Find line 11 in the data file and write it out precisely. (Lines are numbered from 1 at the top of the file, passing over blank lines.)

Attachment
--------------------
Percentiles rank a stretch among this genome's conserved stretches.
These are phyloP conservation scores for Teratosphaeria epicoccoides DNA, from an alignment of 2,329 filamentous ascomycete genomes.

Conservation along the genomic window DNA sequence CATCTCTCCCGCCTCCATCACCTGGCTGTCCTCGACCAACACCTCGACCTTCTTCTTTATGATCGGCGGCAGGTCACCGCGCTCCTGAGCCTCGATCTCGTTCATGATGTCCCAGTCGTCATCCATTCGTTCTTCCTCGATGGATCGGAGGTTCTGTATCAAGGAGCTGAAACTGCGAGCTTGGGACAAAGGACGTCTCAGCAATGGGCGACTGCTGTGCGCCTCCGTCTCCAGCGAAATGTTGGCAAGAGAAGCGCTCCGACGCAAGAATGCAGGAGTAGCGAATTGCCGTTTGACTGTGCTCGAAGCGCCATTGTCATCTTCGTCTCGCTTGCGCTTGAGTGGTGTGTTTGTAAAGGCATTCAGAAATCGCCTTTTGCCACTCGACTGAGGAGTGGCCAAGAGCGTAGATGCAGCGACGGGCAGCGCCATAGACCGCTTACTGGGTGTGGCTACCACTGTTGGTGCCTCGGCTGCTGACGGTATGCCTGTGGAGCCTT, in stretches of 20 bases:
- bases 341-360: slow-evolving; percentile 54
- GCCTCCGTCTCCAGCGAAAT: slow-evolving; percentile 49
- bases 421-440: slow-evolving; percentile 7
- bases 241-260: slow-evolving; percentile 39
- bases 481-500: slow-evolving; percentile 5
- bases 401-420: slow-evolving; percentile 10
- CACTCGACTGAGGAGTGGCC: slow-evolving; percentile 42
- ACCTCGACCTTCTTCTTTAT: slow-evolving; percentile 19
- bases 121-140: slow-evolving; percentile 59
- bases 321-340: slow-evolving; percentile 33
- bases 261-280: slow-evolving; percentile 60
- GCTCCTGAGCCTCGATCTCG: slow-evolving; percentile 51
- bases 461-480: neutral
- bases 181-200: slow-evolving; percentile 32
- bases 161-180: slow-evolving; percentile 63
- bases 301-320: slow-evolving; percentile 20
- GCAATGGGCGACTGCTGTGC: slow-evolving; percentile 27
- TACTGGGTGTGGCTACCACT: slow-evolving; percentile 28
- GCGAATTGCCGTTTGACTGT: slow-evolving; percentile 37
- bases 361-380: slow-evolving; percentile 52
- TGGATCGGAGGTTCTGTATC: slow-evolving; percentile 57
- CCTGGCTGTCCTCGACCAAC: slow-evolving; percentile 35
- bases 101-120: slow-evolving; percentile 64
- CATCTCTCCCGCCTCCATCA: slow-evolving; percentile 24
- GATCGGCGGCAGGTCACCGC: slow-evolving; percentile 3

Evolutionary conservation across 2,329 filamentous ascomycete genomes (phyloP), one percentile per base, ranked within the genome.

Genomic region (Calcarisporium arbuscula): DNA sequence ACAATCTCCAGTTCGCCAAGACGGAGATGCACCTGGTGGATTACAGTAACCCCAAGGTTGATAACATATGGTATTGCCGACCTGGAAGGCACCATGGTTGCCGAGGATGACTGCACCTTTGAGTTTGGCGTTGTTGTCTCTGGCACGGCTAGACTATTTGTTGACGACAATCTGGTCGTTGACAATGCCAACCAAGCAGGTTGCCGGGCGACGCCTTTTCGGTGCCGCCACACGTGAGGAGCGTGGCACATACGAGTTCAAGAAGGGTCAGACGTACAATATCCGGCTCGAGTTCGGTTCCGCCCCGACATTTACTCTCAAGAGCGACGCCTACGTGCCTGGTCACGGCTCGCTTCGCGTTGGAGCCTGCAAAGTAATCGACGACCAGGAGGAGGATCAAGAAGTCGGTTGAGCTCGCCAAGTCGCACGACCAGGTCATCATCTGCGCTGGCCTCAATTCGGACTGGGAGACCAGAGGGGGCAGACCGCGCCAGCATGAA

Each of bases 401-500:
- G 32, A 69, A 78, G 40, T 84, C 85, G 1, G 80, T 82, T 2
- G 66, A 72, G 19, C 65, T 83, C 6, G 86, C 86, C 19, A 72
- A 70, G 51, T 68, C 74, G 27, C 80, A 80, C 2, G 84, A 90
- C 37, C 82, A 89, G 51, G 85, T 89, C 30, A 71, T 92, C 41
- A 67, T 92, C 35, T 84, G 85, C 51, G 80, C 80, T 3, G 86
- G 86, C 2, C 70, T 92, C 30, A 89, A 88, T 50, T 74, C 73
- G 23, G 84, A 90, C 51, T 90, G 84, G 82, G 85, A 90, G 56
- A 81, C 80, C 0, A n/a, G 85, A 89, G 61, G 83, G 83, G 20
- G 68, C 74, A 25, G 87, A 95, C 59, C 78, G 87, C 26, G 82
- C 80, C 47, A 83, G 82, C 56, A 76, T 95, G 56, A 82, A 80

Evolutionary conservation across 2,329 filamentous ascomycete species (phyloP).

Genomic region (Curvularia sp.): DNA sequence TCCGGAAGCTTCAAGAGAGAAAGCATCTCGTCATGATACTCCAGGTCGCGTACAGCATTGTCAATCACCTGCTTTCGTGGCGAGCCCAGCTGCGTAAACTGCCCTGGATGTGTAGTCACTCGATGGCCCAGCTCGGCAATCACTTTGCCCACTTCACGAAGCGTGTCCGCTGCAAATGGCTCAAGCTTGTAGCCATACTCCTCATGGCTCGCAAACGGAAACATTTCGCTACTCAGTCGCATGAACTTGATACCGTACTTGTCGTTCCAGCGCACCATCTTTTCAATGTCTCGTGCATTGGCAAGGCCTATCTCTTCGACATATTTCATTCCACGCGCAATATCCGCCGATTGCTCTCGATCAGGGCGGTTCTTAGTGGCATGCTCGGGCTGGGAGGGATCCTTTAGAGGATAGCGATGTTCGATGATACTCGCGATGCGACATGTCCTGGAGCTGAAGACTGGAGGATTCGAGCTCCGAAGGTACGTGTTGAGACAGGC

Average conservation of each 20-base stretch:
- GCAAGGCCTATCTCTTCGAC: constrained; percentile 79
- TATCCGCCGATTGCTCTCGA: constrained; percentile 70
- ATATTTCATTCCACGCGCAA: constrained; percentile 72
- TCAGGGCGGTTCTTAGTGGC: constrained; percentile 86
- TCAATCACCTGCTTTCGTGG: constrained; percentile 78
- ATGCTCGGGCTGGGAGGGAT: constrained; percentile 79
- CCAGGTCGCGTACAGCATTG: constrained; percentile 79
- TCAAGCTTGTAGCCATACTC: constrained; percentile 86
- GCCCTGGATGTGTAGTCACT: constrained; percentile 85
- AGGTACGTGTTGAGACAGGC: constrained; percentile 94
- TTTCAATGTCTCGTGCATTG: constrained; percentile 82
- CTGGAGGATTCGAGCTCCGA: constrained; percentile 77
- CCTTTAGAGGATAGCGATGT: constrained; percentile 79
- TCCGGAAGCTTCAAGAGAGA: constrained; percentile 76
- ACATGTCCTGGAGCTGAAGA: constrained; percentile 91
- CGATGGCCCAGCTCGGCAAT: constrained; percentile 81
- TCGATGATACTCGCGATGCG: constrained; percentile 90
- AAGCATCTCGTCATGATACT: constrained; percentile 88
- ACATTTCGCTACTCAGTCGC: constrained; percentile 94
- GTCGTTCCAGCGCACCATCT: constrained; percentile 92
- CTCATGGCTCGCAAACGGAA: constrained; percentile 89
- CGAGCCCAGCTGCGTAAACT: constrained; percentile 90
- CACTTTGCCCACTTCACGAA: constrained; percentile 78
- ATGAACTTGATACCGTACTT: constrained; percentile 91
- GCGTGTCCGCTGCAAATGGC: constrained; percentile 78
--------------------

- ACCTCGACCTTCTTCTTTAT: slow-evolving; percentile 19